It’s good to matter on national scene

Published 12:01am Wednesday, March 14, 2012

Our exits were worth polling Tuesday, and that means something special for our great state.

Four years ago, as the Mississippi presidential primary rolled around, there was little interest in what happened in Mississippi. Barack Obama and Hillary Clinton were still in a close race, but Mississippi wasn’t expected to matter all that much. John McCain had already clinched the Republican nomination before the first Mississippi voter headed to the polls.

But Tuesday, as a slow trickle of Mississippi voters left their precincts, some were met by people conducting exit polls for national media agencies. Some locals working for the networks were polling outside the Adams County Courthouse late in the day. Others were doing the same in Wilkinson County.

News agencies use exit polling as a means of predicting the winner of an election, among other things, before the final vote tallies are available. And the fact that they were polling in Mississippi meant the nation’s eyes were on us.

With three Republican candidates seriously in the running for the nomination, Mississippi’s relatively small number of national delegates are coveted. The candidates proved that in the week before the election, making visits to Mississippi cities and eating “cheesy” grits, as Mitt Romney mistakenly called them.

Mississippi has 40 delegates to the Republican National Convention. Three of those delegates are party officials who can choose their candidate. Voters in the primary determine the votes of the remaining 37 delegates.

Being a small state during election season can easily be disheartening. Our nation’s electoral system means that we little guys often don’t count for much of anything. Dozens of small states can go red; but blue may still easily win.

Ohio, Florida, Illinois, Texas and California, those are popular states regardless of the popular vote.

But — just like you learned in elementary school — when the race is tight, every vote counts.

Rick Santorum was happily counting our delegates Tuesday night, as election returns showed he was winning Mississippi.

It’s too early to know whether our 37 delegates will make a difference at the convention, but seeing a few people conducting exit polls should serve as a reminder that our state had a voice, and we must use it.

Voter turnout was predictably low Tuesday, only 14 percent of registered voters went to the polls. Such turnout numbers are always disheartening, but those who do cast their ballots are quick to tell you why.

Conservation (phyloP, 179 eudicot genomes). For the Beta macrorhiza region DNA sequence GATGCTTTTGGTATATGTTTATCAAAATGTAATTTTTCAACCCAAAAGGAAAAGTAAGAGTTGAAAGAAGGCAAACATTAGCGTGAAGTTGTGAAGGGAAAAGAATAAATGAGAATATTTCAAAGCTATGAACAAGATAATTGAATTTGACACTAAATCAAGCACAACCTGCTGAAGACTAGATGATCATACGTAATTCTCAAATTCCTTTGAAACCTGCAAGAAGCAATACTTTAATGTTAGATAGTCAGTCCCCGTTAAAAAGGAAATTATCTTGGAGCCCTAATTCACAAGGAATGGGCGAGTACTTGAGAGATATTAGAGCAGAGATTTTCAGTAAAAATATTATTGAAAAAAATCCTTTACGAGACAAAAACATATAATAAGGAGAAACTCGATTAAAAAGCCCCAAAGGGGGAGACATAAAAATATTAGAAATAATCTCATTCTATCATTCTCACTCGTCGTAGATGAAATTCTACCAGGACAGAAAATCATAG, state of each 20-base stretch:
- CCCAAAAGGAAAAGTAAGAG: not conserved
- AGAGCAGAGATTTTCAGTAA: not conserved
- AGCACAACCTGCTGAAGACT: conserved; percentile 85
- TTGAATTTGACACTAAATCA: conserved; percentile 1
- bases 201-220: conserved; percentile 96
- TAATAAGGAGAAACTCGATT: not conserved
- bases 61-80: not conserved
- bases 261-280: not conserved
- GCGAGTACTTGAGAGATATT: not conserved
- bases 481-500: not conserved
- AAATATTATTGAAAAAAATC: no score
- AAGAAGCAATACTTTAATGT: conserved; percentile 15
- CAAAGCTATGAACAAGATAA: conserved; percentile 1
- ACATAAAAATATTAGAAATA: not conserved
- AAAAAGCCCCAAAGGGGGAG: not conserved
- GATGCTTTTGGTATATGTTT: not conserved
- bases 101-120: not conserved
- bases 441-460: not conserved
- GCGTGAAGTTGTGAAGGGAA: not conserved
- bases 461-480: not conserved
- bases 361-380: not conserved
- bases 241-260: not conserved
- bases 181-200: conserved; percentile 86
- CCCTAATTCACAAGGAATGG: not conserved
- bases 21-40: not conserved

It’s a duty, a right, a responsibility, they’ll tell you. It’s just what you do.

To those who voted, thank you for realizing that — despite the final delegate count — your vote matters.

This could be the year Mississippi makes its mark, and you’ll be among those who were counted.

Louisiana voters will have their chance to speak soon. Presidential primaries in that state are on March 24. With a number of local elections on the Concordia Parish ballots, voter turnout should be better.

And after Tuesday night’s results, the exit polls will likely find their way to Louisiana soon.

 

Julie Cooper is the managing editor of The Natchez Democrat. She can be reached at 601-445-3551 or julie.cooper@natchezdemocrat.com.

 

 

  • Anonymous

    Only 14% turn-out is quite disheartening, but the voters that cared enough to vote, proved that money can’t buy everything. The ‘white obama’ has learned that Mississippi has a strong voice and sampling our ‘cheesy grits’ just didn’t help his campaign.    

  • http://www.natchezdemocrat.com khakirat

    Truthfully the republican party don’t have a contender of any competion to run against President Obama for the whigs are the do nothing party that shouldn’t accept their paydays for they definately didn’t earn it??!! Cockran and Wicker are pitiful for leaders of Ms. for nothing!! Wicker I see that the ND likes to publish his opinion which is beside the point of nothing!! GOP party is making fun of our southern heritage and should be called down the first day that Bryant didn’t say a word-shame on you Bryant and others!!!

  • http://twitter.com/oldgulph s e

    The National Popular Vote bill would guarantee the Presidency to the
    candidate who receives the most popular votes in all 50 states (and DC).

    Every vote, everywhere, would be politically relevant and equal in
    presidential elections. No more distorting and divisive red and blue state maps. There would no longer be a handful of ‘battleground’ states where voters
    and policies are more important than those of the voters in more than 3/4ths of
    the states that now are just ‘spectators’ and ignored.

    When the bill is enacted by states possessing a majority of the
    electoral votes– enough electoral votes to elect a President (270 of 538), all
    the electoral votes from the enacting states would be awarded to the
    presidential candidate who receives the most popular votes in all 50 states and
    DC.

    The bill uses the power given to each state by the Founding Fathers in
    the Constitution to change how they award their electoral votes for President.
    Historically, virtually all of the major changes in the method of electing the
    President, including ending the requirement that only men who owned substantial
    property could vote and 48 current state-by-state winner-take-all laws, have
    come about by state legislative action.

    In Gallup polls since 1944, only about 20% of the public has supported
    the current system of awarding all of a state’s electoral votes to the
    presidential candidate who receives the most votes in each separate state (with